The White House hosted 100 travel bloggers in a summit on Tuesday to sell them on the government’s plan to promote study abroad among U.S. students.
Bloggers who attended the event — called the White House Travel Blogger Summit on Study Abroad and Global Citizenship — were largely on board with this message, which they promoted via social media Thursday, using the hashtag #StudyAbroadBecause.
The National Security Council is leading the effort, and the U.S. State Department will soon open a U.S. Study Abroad Office to support initiatives that will get more college students to take their academic studies to other countries, and return home with valuable language skills and international awareness. There will be an online study-abroad fair on Feb. 25.
The U.S. government also aims to increase study abroad in countries outside of the European Union; 32% of study abroad in 2013 was to the UK, Italy and Spain.
It also wants to increase diversity among students who go abroad; about 62% of U.S. college students are white, but they make up 76% of students who travel abroad.
Bloggers were warmly welcomed by the government at Tuesday’s summit — a departure from its typical attitude toward members of the media. When it comes to promoting study abroad, it seems that the government sees bloggers as allies.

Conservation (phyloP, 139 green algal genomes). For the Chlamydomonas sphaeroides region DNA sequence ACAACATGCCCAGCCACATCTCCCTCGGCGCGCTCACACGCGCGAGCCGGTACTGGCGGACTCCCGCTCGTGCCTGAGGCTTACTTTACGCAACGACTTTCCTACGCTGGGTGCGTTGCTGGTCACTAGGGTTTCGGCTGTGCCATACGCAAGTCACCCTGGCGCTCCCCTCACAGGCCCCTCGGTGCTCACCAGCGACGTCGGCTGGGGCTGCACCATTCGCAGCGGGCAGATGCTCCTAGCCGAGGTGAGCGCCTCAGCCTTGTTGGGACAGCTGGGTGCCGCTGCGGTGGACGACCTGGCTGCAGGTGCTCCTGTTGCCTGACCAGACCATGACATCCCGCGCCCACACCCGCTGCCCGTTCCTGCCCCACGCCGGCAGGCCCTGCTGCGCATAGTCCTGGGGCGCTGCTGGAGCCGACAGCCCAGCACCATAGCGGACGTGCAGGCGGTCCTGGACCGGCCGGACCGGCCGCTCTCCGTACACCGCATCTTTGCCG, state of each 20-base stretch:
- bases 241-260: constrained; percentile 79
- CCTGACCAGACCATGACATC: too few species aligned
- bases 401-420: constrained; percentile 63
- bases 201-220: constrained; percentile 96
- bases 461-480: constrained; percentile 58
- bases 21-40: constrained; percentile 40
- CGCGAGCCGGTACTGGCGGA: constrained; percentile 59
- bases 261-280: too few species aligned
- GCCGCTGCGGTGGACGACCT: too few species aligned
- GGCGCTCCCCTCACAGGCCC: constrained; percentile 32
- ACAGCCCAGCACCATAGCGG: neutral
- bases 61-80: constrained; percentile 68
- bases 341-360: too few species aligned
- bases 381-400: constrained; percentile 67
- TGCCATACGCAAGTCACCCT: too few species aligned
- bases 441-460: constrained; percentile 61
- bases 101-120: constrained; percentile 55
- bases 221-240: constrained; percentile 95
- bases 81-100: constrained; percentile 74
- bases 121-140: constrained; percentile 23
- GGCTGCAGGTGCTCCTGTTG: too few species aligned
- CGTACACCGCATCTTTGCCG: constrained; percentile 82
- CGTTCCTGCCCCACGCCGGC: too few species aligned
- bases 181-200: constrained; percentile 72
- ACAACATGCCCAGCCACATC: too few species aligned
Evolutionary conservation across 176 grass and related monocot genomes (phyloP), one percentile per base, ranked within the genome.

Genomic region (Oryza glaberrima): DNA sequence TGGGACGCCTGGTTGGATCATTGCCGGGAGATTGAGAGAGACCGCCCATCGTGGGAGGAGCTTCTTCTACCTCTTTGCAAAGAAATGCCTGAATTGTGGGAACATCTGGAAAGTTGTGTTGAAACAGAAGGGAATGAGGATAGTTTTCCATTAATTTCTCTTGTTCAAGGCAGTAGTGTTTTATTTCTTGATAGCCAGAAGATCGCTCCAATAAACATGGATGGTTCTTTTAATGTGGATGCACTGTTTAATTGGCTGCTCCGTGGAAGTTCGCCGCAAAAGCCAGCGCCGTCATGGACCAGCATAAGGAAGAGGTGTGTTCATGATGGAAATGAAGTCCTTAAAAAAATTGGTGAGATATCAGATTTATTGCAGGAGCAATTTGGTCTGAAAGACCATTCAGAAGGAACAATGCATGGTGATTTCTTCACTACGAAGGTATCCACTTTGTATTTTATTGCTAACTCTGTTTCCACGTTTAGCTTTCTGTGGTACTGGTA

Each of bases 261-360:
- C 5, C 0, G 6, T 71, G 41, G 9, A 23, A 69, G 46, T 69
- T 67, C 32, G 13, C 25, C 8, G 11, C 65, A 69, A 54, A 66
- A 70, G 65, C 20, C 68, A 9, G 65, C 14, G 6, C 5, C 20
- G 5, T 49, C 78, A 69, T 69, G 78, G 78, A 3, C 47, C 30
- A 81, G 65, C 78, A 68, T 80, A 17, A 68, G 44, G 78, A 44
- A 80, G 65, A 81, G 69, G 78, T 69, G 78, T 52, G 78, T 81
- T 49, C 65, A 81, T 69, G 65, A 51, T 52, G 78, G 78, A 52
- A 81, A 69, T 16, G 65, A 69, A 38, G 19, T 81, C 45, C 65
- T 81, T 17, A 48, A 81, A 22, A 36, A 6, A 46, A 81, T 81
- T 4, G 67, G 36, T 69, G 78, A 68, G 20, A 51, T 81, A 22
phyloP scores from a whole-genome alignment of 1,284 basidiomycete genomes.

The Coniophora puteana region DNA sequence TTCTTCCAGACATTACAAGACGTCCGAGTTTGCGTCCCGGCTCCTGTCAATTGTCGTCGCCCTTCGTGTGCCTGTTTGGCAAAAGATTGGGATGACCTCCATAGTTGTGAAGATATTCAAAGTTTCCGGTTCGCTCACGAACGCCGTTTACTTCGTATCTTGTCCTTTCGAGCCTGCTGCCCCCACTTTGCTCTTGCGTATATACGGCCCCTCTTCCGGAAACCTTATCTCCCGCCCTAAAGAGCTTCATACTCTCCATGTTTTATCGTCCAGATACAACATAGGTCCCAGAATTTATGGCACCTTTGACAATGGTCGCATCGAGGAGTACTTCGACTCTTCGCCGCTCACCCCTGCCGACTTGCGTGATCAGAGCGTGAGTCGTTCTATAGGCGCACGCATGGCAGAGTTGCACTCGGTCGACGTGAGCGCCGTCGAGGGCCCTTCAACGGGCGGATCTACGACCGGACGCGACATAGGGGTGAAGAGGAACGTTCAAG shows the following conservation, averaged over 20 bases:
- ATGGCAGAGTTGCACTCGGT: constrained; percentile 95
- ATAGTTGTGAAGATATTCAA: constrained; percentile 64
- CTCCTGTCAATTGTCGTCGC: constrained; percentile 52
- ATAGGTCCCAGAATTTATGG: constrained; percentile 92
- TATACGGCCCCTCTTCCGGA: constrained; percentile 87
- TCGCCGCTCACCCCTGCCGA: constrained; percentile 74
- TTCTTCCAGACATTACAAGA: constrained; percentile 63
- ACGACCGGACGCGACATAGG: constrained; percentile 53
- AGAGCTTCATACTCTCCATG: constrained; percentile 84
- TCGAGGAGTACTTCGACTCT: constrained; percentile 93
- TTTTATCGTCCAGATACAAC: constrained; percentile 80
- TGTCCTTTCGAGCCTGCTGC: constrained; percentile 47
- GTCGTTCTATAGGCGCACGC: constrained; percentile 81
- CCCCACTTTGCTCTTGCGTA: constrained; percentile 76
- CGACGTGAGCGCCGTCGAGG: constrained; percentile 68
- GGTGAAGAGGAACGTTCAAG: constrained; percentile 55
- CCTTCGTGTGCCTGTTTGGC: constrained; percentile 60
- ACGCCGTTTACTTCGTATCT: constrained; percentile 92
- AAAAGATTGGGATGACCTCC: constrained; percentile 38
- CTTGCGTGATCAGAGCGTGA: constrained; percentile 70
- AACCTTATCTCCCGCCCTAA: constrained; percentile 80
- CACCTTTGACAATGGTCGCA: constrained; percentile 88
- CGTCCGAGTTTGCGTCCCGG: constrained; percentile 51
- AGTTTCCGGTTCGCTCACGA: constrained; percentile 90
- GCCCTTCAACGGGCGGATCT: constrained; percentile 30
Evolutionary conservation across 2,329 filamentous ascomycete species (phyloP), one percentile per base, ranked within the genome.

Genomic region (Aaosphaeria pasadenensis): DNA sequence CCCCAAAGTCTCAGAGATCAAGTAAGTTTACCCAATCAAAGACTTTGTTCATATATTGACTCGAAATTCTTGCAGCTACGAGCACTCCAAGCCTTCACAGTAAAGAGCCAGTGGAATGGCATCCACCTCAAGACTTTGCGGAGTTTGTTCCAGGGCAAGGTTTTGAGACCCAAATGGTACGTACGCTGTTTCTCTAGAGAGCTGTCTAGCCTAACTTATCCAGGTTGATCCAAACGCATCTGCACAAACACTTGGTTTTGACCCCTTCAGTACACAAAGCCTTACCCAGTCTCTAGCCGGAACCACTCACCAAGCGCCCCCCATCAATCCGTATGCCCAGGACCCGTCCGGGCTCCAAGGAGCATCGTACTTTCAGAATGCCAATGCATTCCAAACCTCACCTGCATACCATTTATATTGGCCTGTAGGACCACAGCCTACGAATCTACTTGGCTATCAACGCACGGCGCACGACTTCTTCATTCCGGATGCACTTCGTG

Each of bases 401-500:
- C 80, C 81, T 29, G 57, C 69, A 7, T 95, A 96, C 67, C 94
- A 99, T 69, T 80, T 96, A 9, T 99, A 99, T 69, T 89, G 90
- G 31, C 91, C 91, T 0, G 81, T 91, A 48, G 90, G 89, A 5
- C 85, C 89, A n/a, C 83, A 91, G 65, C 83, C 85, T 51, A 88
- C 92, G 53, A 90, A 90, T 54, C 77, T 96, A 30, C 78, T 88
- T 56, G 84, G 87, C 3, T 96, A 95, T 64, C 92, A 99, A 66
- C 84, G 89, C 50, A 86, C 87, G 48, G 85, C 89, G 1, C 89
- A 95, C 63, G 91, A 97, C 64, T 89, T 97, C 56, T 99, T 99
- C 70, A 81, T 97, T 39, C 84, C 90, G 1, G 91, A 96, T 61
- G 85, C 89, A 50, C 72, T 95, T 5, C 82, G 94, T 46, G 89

Senior officials who spoke to attendees on Tuesday included White House chief of staff Denis McDonough, assistant to the president and Michelle Obama’s chief of staff Tina Tchen, commerce secretary Penny Pritzker, deputy national security adviser for strategic communication Ben Rhodes and more. It was a veritable procession of VIPs, thanking attendees for the work they do in promoting travel.
The government is looking to bloggers — who range from journalists adhering to traditional reporting standards to sponsored storytellers — to influence students, hoping that they can reach the ever-elusive millennial demographic.
However, it’s unclear whether travel bloggers can, in fact, influence this group — and whether study broad is even a worthwhile endeavor for American students. . . .”